As a researcher and teacher in decision analysis, I’ve noticed a particular argument that seems to have a lot of appeal to people who don’t know better. I’ll call it the one-sided bet. Some examples:
– How much money would you accept in exchange for a 1-in-a-billion chance of immediate death? Students commonly say they wouldn’t take this wager for any amount of money. Then I have to explain that they will do things such as cross the street to save $1 on some purchase, there’s some chance they’ll get run over when crossing the street, etc. (See Section 6 of this paper; it’s also in our Teaching Statistics book.)
– Goals of bringing the levels of various pollutants down to zero. With plutonium, I’m with ya, but other things occur naturally, and at some point there’s a cost to getting them lower. And if you want to get radiation exposure down to zero, you can start by not flying and not living in Denver.
– Pascal’s wager: that’s the argument that you might as well believe in God because if he (she?) exists, it’s an infinite benefit, and if there is no god, it’s no loss. (This ignores possibilities such as: God exists but despises believers, and will send everyone but atheists to hell. I’m not saying that this highly likely, just that, once you accept the premise, there are costs to both sides of the bet.) See also this from Alex Tabarrok and this from Lars Osterdal.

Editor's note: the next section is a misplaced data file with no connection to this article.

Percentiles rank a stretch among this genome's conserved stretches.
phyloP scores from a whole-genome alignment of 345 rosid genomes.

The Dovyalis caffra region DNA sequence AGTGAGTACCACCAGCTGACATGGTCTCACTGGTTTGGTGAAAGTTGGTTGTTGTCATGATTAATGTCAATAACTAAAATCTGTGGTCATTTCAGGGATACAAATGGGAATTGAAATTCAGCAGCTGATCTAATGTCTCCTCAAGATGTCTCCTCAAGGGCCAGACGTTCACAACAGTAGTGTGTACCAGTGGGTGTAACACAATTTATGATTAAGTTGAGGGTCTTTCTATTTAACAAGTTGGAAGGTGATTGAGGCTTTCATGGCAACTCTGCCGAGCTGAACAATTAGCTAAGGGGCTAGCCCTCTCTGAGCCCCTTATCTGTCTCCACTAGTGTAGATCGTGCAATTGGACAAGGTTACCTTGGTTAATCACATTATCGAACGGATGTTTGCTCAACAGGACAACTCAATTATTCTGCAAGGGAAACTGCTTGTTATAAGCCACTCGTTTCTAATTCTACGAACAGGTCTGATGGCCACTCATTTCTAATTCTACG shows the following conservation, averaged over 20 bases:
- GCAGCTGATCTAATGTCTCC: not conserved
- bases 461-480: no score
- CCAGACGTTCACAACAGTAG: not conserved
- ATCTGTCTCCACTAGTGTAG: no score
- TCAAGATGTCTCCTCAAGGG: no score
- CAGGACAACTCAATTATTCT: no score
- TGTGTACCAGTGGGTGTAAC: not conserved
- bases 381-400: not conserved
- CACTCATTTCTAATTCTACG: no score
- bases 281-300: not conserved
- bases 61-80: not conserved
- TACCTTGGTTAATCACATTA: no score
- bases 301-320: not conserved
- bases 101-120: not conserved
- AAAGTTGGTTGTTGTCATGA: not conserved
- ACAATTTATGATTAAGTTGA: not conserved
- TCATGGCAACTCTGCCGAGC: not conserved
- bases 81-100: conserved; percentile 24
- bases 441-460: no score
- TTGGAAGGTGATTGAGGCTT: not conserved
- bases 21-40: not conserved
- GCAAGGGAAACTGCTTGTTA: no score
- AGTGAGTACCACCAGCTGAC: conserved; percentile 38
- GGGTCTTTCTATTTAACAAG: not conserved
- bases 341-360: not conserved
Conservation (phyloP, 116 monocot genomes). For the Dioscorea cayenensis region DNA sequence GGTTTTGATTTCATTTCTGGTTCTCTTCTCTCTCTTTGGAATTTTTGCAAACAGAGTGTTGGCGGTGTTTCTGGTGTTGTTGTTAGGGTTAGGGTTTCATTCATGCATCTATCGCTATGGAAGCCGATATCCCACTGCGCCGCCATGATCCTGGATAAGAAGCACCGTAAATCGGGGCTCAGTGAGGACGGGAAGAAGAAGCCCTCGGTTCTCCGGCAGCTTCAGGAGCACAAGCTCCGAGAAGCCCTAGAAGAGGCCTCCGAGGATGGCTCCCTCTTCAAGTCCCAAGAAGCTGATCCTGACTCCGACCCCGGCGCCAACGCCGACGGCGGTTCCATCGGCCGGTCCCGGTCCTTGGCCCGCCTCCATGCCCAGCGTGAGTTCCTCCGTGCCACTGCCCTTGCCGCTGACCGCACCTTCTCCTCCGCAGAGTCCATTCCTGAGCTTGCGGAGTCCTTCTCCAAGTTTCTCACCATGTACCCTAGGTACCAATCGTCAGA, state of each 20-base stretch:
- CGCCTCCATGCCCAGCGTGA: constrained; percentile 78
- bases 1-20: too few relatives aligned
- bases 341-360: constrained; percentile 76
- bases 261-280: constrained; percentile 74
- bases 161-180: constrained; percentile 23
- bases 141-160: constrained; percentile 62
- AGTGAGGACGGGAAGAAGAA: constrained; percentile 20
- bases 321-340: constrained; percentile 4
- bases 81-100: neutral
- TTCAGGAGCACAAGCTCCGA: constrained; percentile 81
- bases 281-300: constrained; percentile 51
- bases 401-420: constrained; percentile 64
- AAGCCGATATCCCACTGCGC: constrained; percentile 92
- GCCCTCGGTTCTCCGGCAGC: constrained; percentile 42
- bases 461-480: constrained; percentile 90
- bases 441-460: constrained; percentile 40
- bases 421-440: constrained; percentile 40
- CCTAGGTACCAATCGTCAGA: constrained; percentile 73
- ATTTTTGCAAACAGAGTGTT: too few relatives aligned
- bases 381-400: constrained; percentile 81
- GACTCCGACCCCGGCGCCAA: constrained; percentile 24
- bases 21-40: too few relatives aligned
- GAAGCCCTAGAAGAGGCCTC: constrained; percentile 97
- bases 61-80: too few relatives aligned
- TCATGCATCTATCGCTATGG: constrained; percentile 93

– Torture and the ticking time bomb: the argument that it’s morally defensible (maybe even imperative) to torture a prisoner if this will yield even a small probability of finding where the ticking (H)-bomb is that will obliterate a large city. Again, this ignores the other side of the decision tree: the probability that, by torturing someone, you will motivate someone else to blow up your city.
– Anything having to do with opportunity cost.
– The argument for buying a lottery ticket: $1 won’t affect my lifestyle at all, but even a small chance of $1 million–that will make a difference! Two fallacies here. First, most lottery buyers will get more than 1 ticket, so realistically you might be talking hundreds of dollars a year, which indeed could affect your standard of living. Second, there actually is a small chance that the $1 can change your life–for example, that might be the extra dollar you need to buy a nice suit that gets you a good job, or whatever.
There are probably other examples of this sort of argument. The key aspect of the fallacy is not that people are (necessarily) making bad choices, but that they only see half of the problem and thus don’t realize there are tradeoffs at all.
P.S. When I was young and stupid, I spent some time trying to convince a student in my intro statistics class that it was a bad idea to play the lottery. In retrospect, I should’ve told him that it was fine, and just delineated where the probability calculations were relevant (for example, if he were to play the lottery twice a week for a year, or whatever).